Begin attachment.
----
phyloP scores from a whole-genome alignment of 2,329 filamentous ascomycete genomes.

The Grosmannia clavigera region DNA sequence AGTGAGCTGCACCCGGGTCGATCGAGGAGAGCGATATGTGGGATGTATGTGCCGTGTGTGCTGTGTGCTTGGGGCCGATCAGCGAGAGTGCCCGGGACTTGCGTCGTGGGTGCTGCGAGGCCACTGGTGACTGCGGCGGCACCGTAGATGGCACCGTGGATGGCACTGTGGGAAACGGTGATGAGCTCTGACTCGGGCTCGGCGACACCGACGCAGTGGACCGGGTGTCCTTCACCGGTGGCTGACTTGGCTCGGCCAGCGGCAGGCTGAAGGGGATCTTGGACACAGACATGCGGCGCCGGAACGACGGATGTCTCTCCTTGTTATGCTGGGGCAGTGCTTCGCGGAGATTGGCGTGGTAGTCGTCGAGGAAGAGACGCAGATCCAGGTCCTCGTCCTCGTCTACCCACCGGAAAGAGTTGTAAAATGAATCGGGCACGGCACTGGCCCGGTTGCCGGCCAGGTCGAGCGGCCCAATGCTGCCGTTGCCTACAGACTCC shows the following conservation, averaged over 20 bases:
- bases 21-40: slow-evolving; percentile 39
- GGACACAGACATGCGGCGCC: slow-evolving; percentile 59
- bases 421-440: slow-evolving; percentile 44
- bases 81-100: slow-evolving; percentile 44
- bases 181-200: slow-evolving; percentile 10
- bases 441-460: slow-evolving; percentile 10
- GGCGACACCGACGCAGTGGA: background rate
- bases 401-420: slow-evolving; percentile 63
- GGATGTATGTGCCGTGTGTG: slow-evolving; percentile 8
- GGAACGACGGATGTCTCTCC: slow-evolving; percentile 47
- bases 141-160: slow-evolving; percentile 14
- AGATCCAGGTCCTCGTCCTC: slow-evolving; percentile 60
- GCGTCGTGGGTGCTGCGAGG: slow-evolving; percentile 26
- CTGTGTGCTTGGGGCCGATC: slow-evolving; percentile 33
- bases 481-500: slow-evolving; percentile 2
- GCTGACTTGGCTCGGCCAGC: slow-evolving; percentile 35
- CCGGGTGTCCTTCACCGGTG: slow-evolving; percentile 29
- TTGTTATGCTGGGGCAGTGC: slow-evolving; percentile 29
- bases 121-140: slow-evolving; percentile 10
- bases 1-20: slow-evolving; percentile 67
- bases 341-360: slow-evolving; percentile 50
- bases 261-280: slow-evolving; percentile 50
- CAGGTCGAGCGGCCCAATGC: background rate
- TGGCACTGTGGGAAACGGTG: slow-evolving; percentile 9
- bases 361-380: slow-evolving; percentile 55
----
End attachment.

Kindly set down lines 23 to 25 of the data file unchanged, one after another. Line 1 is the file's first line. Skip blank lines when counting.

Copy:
- bases 341-360: slow-evolving; percentile 50
- bases 261-280: slow-evolving; percentile 50
- CAGGTCGAGCGGCCCAATGC: background rate